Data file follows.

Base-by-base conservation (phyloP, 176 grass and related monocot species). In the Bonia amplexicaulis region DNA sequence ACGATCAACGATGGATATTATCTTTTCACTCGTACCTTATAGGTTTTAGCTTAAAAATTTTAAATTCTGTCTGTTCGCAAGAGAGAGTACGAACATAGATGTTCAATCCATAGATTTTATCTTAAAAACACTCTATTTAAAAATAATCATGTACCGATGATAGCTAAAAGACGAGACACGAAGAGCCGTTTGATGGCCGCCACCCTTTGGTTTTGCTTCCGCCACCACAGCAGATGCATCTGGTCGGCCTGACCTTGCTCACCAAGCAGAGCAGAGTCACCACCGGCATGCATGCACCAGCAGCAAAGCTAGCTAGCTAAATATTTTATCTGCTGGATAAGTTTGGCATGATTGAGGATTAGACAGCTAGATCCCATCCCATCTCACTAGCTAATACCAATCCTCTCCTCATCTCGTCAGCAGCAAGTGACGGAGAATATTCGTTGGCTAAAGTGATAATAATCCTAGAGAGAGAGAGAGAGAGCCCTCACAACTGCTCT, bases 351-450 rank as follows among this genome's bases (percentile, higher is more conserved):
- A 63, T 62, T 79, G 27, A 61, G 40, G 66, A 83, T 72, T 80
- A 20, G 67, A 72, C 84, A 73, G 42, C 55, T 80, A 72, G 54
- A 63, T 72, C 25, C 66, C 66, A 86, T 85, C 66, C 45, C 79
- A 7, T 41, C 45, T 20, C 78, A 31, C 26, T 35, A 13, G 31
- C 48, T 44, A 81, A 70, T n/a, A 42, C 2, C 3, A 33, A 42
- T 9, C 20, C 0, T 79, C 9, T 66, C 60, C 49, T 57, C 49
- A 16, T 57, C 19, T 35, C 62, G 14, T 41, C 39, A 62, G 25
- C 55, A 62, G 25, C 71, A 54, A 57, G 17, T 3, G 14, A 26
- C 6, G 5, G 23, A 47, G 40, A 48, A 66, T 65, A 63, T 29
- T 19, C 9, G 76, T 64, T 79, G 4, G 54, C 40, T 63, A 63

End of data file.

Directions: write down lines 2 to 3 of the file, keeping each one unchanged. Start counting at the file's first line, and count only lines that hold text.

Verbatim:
- A 63, T 62, T 79, G 27, A 61, G 40, G 66, A 83, T 72, T 80
- A 20, G 67, A 72, C 84, A 73, G 42, C 55, T 80, A 72, G 54